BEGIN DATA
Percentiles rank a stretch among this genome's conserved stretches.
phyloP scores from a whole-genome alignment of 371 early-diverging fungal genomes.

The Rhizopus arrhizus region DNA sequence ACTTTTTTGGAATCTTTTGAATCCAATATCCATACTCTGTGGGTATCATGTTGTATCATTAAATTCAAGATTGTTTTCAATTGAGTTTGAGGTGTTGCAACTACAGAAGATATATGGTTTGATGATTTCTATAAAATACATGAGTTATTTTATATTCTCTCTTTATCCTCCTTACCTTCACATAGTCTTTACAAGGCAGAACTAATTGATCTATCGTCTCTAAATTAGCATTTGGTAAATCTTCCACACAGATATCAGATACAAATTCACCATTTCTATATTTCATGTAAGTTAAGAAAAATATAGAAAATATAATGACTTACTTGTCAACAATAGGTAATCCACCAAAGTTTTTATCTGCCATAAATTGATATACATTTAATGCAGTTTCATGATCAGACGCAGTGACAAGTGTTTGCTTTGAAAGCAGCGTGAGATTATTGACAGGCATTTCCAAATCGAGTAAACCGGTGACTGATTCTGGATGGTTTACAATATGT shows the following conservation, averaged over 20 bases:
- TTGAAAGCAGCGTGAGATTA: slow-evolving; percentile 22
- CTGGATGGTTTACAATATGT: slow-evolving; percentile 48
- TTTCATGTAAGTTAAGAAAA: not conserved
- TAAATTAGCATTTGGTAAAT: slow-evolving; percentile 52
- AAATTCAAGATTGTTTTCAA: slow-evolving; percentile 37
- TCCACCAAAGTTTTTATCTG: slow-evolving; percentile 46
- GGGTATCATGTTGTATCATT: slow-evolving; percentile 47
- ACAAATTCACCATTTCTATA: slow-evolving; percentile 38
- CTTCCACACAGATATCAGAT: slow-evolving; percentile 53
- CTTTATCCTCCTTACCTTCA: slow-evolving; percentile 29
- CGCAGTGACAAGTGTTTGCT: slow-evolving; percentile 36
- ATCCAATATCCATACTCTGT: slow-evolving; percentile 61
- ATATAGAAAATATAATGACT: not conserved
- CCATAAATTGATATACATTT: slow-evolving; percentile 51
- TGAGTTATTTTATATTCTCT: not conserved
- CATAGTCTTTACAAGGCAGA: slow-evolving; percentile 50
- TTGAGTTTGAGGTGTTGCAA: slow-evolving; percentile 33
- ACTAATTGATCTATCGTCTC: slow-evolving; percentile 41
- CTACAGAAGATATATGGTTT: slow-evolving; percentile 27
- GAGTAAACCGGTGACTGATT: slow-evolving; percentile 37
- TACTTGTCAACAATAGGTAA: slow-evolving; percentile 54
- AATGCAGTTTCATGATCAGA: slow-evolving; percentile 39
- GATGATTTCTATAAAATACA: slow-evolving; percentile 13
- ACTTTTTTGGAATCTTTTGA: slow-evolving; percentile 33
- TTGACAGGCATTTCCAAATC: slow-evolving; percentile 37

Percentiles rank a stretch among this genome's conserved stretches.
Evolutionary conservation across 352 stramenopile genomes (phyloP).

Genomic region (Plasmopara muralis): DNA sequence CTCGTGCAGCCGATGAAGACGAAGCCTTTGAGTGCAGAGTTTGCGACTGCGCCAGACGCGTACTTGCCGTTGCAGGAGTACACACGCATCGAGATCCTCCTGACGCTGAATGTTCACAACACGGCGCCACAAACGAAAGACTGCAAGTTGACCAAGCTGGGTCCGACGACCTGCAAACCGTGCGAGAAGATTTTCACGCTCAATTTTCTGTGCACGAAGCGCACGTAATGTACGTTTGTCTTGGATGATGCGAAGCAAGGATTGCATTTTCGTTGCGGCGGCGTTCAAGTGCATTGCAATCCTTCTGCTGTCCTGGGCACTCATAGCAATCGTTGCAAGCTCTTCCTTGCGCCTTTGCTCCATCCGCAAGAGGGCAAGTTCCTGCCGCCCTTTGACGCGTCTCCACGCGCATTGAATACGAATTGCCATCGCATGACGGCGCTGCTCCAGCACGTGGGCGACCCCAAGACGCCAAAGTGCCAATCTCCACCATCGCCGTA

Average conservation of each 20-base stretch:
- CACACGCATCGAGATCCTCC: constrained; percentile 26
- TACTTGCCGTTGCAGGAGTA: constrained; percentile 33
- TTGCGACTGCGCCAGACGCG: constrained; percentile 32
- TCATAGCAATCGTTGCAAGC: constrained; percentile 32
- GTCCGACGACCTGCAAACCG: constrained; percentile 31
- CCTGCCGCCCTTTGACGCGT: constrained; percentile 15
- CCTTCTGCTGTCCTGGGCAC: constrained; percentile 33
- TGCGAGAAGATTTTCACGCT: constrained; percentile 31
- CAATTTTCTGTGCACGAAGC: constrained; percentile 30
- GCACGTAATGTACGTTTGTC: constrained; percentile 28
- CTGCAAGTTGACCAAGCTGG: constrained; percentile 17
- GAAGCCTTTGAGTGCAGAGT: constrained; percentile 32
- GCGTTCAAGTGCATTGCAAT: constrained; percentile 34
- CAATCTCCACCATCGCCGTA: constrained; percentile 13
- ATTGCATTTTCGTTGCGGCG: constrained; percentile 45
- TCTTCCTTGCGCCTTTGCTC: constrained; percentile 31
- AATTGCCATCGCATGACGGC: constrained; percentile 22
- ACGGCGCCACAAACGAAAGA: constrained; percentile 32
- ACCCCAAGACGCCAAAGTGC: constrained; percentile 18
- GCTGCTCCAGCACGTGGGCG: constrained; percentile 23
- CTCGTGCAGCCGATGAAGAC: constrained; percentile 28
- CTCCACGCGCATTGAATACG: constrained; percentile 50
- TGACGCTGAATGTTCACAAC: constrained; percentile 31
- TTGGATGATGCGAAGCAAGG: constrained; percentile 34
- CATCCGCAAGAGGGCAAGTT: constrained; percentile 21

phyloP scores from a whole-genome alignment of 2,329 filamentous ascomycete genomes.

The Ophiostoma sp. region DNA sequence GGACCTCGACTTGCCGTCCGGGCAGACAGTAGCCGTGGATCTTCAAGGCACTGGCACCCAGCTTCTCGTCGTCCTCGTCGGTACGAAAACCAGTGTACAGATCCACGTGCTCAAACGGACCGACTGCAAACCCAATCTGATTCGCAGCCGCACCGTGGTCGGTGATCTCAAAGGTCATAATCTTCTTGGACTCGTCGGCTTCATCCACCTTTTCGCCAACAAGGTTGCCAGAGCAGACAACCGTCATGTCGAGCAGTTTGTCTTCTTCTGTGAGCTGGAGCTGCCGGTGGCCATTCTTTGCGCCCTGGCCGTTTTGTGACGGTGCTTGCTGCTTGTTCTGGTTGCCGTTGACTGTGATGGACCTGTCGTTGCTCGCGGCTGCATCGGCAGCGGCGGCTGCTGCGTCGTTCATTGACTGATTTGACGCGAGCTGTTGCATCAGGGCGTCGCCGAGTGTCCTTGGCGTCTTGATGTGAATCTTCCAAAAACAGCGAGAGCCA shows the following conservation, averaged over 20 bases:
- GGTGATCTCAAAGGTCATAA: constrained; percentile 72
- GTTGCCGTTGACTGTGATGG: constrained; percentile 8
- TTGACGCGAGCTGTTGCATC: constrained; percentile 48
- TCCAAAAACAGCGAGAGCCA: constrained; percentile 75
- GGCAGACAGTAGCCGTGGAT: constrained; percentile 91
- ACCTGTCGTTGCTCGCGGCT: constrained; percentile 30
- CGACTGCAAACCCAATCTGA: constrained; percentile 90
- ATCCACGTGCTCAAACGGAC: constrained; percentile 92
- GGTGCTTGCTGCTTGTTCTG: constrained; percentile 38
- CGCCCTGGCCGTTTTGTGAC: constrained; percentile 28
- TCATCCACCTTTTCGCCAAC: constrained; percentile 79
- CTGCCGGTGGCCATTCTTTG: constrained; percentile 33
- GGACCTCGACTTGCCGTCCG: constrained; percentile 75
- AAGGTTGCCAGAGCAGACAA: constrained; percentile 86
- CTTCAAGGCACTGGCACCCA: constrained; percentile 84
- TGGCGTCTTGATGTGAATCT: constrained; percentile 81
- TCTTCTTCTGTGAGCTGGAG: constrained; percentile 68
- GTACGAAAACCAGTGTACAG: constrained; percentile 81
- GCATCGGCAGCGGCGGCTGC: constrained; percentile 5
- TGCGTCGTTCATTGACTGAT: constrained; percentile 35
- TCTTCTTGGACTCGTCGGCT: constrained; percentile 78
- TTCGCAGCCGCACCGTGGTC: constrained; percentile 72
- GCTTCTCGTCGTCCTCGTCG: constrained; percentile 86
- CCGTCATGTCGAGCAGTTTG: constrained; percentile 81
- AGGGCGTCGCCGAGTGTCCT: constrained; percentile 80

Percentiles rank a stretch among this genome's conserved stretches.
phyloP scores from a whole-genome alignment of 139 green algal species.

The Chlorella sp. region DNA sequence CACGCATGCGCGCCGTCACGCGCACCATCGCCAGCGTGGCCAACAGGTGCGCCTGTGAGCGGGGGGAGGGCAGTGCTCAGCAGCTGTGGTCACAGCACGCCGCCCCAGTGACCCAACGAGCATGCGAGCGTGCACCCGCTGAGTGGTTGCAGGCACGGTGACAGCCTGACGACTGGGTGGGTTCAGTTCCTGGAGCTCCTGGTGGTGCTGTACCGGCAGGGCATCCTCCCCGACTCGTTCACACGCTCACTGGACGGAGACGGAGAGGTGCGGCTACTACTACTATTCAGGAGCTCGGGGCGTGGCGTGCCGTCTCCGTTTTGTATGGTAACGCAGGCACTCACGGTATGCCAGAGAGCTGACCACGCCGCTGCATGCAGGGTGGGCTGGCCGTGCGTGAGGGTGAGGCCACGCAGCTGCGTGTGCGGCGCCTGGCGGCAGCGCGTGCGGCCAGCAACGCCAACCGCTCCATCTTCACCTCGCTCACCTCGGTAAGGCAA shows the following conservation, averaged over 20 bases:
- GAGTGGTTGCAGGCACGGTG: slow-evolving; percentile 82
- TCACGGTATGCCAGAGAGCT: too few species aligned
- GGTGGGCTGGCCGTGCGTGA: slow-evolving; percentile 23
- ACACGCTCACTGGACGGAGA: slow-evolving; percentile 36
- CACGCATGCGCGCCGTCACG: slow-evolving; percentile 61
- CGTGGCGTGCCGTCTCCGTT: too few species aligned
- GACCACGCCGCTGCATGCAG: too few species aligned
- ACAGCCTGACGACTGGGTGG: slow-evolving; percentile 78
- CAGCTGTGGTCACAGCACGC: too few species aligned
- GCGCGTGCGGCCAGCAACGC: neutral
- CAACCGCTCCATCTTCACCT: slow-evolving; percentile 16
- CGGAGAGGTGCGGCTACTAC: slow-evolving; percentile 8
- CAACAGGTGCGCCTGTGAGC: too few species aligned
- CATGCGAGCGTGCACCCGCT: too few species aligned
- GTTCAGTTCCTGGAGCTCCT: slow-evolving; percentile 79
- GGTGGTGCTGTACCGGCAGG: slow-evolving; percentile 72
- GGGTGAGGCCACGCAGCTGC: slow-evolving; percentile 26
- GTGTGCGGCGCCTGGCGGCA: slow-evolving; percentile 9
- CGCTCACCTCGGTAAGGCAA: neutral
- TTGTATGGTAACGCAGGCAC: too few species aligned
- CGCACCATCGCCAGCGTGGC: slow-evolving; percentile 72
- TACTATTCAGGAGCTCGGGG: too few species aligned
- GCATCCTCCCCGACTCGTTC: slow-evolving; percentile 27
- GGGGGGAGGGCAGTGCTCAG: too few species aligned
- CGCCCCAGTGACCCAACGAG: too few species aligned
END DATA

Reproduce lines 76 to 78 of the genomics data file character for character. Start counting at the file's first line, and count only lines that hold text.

- TCTTCTTCTGTGAGCTGGAG: constrained; percentile 68
- GTACGAAAACCAGTGTACAG: constrained; percentile 81
- GCATCGGCAGCGGCGGCTGC: constrained; percentile 5